Thokozile Mahlangu gave her traditional IISA update, encouraging delegates to focus on getting their 18 CPD hours before the end of May, inviting those who haven’t already registered to sign up for the upcoming African Insurance Exchange, and encouraging non-members to join the IISA to add value to their careers as insurance professionals.

Rianet Whitehead, editor of FA News and founder of The Insurance Apprentice, reminded delegates to get their CPD sorted before the 31 May deadline.

“As the deadline approaches, the FA Newa CPD system gets increasingly slow, so try to complete your tasks soon,” she said.

In broader news, she said the upcoming national election has shown inspiring voter turnout among South Africans abroad.

“Many would return if issues like crime, corruption, and education were resolved.”

She also mentioned the NHI bill, which was recently signed into law, sparking controversy and numerous press releases.

“Additionally, the two-pot retirement system and hybrid working models are hot topics,” she said.

Upcoming events include several industry conferences, and a noteworthy achievement is a South African student team reaching the top eight at Risk World in San Diego.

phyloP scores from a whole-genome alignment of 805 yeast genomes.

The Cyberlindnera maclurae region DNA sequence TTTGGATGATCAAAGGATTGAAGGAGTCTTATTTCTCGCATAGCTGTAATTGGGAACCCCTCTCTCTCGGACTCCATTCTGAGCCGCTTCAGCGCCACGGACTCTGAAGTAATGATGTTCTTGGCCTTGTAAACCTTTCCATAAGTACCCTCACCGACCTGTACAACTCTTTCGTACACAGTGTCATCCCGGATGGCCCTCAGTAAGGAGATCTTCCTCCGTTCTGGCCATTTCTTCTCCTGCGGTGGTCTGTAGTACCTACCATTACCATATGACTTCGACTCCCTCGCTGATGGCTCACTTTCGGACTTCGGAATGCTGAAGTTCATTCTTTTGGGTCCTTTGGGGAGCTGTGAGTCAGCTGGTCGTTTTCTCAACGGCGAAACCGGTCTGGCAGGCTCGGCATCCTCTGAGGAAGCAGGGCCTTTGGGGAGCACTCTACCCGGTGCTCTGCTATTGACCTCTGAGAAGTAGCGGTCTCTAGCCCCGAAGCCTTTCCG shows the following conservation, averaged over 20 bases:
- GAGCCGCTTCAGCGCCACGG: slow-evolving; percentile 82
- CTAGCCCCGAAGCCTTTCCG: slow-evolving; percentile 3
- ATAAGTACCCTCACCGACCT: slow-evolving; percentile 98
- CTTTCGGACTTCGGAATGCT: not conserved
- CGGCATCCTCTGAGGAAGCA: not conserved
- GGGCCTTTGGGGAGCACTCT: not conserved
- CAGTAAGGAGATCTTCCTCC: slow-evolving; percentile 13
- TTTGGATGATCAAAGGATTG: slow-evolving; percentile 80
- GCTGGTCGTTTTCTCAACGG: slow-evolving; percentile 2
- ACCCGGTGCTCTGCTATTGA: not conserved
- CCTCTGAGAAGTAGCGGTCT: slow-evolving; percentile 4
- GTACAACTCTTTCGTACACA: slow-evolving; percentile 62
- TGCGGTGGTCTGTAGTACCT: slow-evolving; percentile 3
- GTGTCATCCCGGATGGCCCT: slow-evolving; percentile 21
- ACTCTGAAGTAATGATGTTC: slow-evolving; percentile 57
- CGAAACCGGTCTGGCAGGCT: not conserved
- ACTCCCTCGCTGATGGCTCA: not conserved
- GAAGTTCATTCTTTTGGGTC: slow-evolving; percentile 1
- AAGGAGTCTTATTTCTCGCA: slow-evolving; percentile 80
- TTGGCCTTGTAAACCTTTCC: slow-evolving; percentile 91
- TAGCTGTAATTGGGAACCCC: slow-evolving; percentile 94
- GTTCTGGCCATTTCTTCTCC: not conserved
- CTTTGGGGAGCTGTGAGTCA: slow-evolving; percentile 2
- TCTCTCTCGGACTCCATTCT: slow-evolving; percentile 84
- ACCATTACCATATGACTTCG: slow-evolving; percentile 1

“Our magazine has also been named best insurance and financial services magazine in South Africa for 2024! Stay updated through our FA News portal and newsletters, and feel free to reach out with any queries,” she concluded.

Cape Town-based acoustic pop performer and songwriter John Neil returned to the InsureTalk stage to perform a medley of soulful tunes, before Temwa Nyirenda, reinsurance underwriter at Santam Broker Solutions and winner of The Insurance Apprentice 2024, took the hot seat.

Temwa, who runs as The Wolf of Small Street on X, spoke on “Tools to master your mind in the insurance industry”, followed by a brief recap on how he plotted his victory in The Insurance Apprentice.

“Today, I will be your therapist, discussing tools to master your mind in the insurance industry, sharing tips I’ve used myself,” he said. “The only thing about a man that is truly human is his mind; everything else you can find in a pig or a horse. This emphasizes the importance of our minds, our biggest asset in the industry.”

Temwa shared five simple tools, not from ancient textbooks but practical ones you might already know.

“Firstly, be aware and deliberate about using these tools,” he said. “Tool number one is the power of perception, which influences how we view our world and how the world perceives us. For instance, my positive perception of expanding my practice led to greater opportunities.”